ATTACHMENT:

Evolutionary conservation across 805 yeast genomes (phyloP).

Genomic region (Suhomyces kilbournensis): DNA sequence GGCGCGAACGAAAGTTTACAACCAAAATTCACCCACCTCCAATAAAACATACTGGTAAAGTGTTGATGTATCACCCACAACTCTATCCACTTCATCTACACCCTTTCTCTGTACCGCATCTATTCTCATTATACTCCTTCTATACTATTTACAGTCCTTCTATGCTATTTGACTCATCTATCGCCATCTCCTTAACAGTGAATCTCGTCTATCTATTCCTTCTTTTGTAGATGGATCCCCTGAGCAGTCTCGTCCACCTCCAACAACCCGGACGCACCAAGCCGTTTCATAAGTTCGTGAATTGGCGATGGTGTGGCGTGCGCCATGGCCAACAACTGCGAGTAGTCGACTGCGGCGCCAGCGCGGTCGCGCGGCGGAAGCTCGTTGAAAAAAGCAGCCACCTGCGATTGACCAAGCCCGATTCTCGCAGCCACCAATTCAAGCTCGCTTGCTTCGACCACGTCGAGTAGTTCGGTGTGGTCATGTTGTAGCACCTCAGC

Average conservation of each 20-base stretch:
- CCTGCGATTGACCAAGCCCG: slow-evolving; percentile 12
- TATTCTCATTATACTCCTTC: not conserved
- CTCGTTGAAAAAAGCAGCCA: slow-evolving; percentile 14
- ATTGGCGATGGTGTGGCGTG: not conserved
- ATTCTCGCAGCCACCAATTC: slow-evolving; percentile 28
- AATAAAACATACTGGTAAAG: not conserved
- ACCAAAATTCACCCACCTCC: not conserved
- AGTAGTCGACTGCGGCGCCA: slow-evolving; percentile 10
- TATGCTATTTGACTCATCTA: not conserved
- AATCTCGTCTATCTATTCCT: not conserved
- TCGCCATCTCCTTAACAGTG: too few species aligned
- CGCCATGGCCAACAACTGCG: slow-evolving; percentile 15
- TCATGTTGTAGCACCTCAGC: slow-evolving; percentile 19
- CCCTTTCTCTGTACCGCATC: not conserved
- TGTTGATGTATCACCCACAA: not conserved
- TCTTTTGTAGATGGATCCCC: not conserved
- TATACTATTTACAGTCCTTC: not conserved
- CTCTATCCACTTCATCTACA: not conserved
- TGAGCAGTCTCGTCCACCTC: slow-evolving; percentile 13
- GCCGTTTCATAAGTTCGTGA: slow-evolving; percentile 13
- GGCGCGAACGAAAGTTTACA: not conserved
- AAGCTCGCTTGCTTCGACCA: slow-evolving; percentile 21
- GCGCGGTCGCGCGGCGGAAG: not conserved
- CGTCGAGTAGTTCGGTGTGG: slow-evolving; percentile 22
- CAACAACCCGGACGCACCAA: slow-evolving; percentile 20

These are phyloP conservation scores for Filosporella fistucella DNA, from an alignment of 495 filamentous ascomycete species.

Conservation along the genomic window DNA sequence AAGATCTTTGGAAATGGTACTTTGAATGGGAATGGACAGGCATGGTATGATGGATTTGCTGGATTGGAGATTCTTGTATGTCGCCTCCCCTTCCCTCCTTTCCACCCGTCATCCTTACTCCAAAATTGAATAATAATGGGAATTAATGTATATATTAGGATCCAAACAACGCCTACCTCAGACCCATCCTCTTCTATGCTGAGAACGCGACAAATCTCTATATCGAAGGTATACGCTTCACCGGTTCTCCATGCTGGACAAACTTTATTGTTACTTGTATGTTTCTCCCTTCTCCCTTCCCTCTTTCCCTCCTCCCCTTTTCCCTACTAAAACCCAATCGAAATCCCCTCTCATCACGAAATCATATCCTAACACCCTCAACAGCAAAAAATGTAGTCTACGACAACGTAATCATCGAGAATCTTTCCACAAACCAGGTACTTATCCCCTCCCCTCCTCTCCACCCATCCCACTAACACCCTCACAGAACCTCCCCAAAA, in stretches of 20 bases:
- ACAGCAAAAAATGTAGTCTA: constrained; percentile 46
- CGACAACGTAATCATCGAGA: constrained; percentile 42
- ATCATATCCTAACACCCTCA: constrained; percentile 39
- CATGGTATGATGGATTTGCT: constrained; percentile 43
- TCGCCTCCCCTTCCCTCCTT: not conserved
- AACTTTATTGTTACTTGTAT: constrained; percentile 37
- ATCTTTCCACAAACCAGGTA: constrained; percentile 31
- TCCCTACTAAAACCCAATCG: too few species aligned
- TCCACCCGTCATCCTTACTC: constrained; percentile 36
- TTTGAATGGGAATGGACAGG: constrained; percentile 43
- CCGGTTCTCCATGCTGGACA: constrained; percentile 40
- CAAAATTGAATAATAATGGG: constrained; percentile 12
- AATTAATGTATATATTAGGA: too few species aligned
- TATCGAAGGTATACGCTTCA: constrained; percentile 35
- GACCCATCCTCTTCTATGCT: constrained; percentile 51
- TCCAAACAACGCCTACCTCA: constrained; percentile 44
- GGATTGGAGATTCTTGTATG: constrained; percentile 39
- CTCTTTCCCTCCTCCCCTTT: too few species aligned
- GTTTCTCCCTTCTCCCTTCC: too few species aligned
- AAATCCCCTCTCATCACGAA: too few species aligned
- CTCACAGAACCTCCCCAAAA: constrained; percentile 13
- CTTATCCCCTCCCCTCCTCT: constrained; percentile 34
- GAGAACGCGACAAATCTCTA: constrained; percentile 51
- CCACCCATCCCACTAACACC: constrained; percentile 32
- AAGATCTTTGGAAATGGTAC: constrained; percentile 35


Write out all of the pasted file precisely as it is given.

Evolutionary conservation across 805 yeast genomes (phyloP).

Genomic region (Suhomyces kilbournensis): DNA sequence GGCGCGAACGAAAGTTTACAACCAAAATTCACCCACCTCCAATAAAACATACTGGTAAAGTGTTGATGTATCACCCACAACTCTATCCACTTCATCTACACCCTTTCTCTGTACCGCATCTATTCTCATTATACTCCTTCTATACTATTTACAGTCCTTCTATGCTATTTGACTCATCTATCGCCATCTCCTTAACAGTGAATCTCGTCTATCTATTCCTTCTTTTGTAGATGGATCCCCTGAGCAGTCTCGTCCACCTCCAACAACCCGGACGCACCAAGCCGTTTCATAAGTTCGTGAATTGGCGATGGTGTGGCGTGCGCCATGGCCAACAACTGCGAGTAGTCGACTGCGGCGCCAGCGCGGTCGCGCGGCGGAAGCTCGTTGAAAAAAGCAGCCACCTGCGATTGACCAAGCCCGATTCTCGCAGCCACCAATTCAAGCTCGCTTGCTTCGACCACGTCGAGTAGTTCGGTGTGGTCATGTTGTAGCACCTCAGC

Average conservation of each 20-base stretch:
- CCTGCGATTGACCAAGCCCG: slow-evolving; percentile 12
- TATTCTCATTATACTCCTTC: not conserved
- CTCGTTGAAAAAAGCAGCCA: slow-evolving; percentile 14
- ATTGGCGATGGTGTGGCGTG: not conserved
- ATTCTCGCAGCCACCAATTC: slow-evolving; percentile 28
- AATAAAACATACTGGTAAAG: not conserved
- ACCAAAATTCACCCACCTCC: not conserved
- AGTAGTCGACTGCGGCGCCA: slow-evolving; percentile 10
- TATGCTATTTGACTCATCTA: not conserved
- AATCTCGTCTATCTATTCCT: not conserved
- TCGCCATCTCCTTAACAGTG: too few species aligned
- CGCCATGGCCAACAACTGCG: slow-evolving; percentile 15
- TCATGTTGTAGCACCTCAGC: slow-evolving; percentile 19
- CCCTTTCTCTGTACCGCATC: not conserved
- TGTTGATGTATCACCCACAA: not conserved
- TCTTTTGTAGATGGATCCCC: not conserved
- TATACTATTTACAGTCCTTC: not conserved
- CTCTATCCACTTCATCTACA: not conserved
- TGAGCAGTCTCGTCCACCTC: slow-evolving; percentile 13
- GCCGTTTCATAAGTTCGTGA: slow-evolving; percentile 13
- GGCGCGAACGAAAGTTTACA: not conserved
- AAGCTCGCTTGCTTCGACCA: slow-evolving; percentile 21
- GCGCGGTCGCGCGGCGGAAG: not conserved
- CGTCGAGTAGTTCGGTGTGG: slow-evolving; percentile 22
- CAACAACCCGGACGCACCAA: slow-evolving; percentile 20

These are phyloP conservation scores for Filosporella fistucella DNA, from an alignment of 495 filamentous ascomycete species.

Conservation along the genomic window DNA sequence AAGATCTTTGGAAATGGTACTTTGAATGGGAATGGACAGGCATGGTATGATGGATTTGCTGGATTGGAGATTCTTGTATGTCGCCTCCCCTTCCCTCCTTTCCACCCGTCATCCTTACTCCAAAATTGAATAATAATGGGAATTAATGTATATATTAGGATCCAAACAACGCCTACCTCAGACCCATCCTCTTCTATGCTGAGAACGCGACAAATCTCTATATCGAAGGTATACGCTTCACCGGTTCTCCATGCTGGACAAACTTTATTGTTACTTGTATGTTTCTCCCTTCTCCCTTCCCTCTTTCCCTCCTCCCCTTTTCCCTACTAAAACCCAATCGAAATCCCCTCTCATCACGAAATCATATCCTAACACCCTCAACAGCAAAAAATGTAGTCTACGACAACGTAATCATCGAGAATCTTTCCACAAACCAGGTACTTATCCCCTCCCCTCCTCTCCACCCATCCCACTAACACCCTCACAGAACCTCCCCAAAA, in stretches of 20 bases:
- ACAGCAAAAAATGTAGTCTA: constrained; percentile 46
- CGACAACGTAATCATCGAGA: constrained; percentile 42
- ATCATATCCTAACACCCTCA: constrained; percentile 39
- CATGGTATGATGGATTTGCT: constrained; percentile 43
- TCGCCTCCCCTTCCCTCCTT: not conserved
- AACTTTATTGTTACTTGTAT: constrained; percentile 37
- ATCTTTCCACAAACCAGGTA: constrained; percentile 31
- TCCCTACTAAAACCCAATCG: too few species aligned
- TCCACCCGTCATCCTTACTC: constrained; percentile 36
- TTTGAATGGGAATGGACAGG: constrained; percentile 43
- CCGGTTCTCCATGCTGGACA: constrained; percentile 40
- CAAAATTGAATAATAATGGG: constrained; percentile 12
- AATTAATGTATATATTAGGA: too few species aligned
- TATCGAAGGTATACGCTTCA: constrained; percentile 35
- GACCCATCCTCTTCTATGCT: constrained; percentile 51
- TCCAAACAACGCCTACCTCA: constrained; percentile 44
- GGATTGGAGATTCTTGTATG: constrained; percentile 39
- CTCTTTCCCTCCTCCCCTTT: too few species aligned
- GTTTCTCCCTTCTCCCTTCC: too few species aligned
- AAATCCCCTCTCATCACGAA: too few species aligned
- CTCACAGAACCTCCCCAAAA: constrained; percentile 13
- CTTATCCCCTCCCCTCCTCT: constrained; percentile 34
- GAGAACGCGACAAATCTCTA: constrained; percentile 51
- CCACCCATCCCACTAACACC: constrained; percentile 32
- AAGATCTTTGGAAATGGTAC: constrained; percentile 35